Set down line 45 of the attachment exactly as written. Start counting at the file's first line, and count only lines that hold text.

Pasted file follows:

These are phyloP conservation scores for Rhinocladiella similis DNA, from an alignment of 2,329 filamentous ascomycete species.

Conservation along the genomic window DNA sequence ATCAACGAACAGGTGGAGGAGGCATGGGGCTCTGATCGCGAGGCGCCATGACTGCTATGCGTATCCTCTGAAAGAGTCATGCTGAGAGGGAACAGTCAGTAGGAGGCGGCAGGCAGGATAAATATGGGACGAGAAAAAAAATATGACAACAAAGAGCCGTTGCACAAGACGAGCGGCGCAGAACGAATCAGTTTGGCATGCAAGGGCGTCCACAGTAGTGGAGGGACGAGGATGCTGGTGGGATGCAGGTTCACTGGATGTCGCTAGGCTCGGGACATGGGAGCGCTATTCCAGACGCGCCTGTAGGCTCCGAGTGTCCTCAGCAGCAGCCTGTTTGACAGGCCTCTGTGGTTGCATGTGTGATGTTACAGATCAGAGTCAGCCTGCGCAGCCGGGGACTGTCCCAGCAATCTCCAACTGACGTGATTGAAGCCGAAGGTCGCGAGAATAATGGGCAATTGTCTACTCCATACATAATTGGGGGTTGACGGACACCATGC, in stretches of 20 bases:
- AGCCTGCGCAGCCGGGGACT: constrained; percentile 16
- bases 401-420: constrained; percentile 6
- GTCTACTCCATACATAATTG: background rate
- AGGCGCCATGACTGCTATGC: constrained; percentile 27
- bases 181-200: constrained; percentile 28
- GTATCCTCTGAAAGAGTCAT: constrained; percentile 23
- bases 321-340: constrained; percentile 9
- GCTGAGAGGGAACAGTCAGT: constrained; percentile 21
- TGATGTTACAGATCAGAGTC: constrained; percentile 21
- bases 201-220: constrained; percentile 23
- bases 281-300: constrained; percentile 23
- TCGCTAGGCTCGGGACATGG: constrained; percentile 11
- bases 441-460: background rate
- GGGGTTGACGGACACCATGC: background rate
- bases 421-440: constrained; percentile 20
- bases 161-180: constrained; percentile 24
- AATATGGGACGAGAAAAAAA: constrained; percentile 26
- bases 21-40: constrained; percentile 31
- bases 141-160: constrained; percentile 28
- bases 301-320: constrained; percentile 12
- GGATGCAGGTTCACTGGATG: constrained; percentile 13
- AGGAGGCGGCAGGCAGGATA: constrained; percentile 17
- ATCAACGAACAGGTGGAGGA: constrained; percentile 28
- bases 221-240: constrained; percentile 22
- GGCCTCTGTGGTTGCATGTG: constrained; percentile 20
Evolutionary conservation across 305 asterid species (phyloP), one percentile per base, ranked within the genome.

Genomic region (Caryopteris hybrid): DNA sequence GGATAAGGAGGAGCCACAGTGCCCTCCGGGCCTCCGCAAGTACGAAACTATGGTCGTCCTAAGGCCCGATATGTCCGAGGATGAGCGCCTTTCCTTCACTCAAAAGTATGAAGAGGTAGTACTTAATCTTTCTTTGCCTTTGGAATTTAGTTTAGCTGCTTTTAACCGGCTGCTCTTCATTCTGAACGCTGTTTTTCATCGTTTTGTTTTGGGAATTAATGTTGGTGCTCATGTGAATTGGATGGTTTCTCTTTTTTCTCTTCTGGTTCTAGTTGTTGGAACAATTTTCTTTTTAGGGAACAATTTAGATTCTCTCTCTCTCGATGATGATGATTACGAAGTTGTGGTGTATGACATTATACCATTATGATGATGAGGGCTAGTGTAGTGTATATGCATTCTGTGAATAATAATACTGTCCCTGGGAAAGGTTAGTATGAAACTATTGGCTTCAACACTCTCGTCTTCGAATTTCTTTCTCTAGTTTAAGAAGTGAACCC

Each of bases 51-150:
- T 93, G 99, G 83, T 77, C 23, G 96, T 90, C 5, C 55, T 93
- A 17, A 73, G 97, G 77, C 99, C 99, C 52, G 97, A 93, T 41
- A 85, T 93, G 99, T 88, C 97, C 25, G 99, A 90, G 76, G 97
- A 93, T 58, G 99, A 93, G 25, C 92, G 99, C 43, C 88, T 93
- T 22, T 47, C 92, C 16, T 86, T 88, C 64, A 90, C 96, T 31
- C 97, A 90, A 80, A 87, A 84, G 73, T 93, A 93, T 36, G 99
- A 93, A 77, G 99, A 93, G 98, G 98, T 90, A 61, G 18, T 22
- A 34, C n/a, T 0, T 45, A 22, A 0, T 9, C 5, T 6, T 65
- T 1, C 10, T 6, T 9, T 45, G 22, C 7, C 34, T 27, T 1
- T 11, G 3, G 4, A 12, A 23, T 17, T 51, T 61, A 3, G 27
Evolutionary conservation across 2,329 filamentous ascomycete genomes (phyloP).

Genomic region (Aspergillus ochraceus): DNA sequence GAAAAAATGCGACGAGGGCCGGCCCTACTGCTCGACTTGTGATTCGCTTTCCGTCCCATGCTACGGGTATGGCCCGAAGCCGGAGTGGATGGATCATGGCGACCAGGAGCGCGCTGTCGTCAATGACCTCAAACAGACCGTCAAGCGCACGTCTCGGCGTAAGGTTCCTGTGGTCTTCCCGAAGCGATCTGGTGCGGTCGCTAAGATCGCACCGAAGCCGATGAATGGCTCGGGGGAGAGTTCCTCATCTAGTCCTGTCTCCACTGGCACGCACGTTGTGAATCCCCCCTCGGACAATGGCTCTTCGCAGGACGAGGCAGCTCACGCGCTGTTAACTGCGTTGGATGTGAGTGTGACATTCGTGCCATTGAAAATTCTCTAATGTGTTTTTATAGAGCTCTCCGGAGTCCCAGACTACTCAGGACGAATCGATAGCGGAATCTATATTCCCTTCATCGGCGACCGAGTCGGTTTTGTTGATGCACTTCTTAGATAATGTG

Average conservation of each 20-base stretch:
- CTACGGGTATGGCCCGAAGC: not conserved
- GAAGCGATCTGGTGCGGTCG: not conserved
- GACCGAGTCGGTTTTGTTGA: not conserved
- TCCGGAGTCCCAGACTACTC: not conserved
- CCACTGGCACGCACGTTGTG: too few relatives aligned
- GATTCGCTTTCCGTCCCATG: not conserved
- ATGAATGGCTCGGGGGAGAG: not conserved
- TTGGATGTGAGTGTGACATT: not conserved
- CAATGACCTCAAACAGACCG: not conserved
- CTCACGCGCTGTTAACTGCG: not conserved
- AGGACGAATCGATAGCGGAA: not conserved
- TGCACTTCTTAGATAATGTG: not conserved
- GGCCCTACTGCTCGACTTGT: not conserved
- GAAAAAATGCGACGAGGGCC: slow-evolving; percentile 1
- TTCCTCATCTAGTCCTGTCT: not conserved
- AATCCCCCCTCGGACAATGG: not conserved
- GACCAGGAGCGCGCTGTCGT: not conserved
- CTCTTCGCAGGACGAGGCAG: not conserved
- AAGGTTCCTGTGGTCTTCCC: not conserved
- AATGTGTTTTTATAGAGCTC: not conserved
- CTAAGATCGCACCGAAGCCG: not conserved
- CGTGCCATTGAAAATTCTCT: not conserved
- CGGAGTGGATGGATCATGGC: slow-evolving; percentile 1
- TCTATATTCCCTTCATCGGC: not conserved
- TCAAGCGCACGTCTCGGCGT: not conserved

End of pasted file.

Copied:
- GAAGCGATCTGGTGCGGTCG: not conserved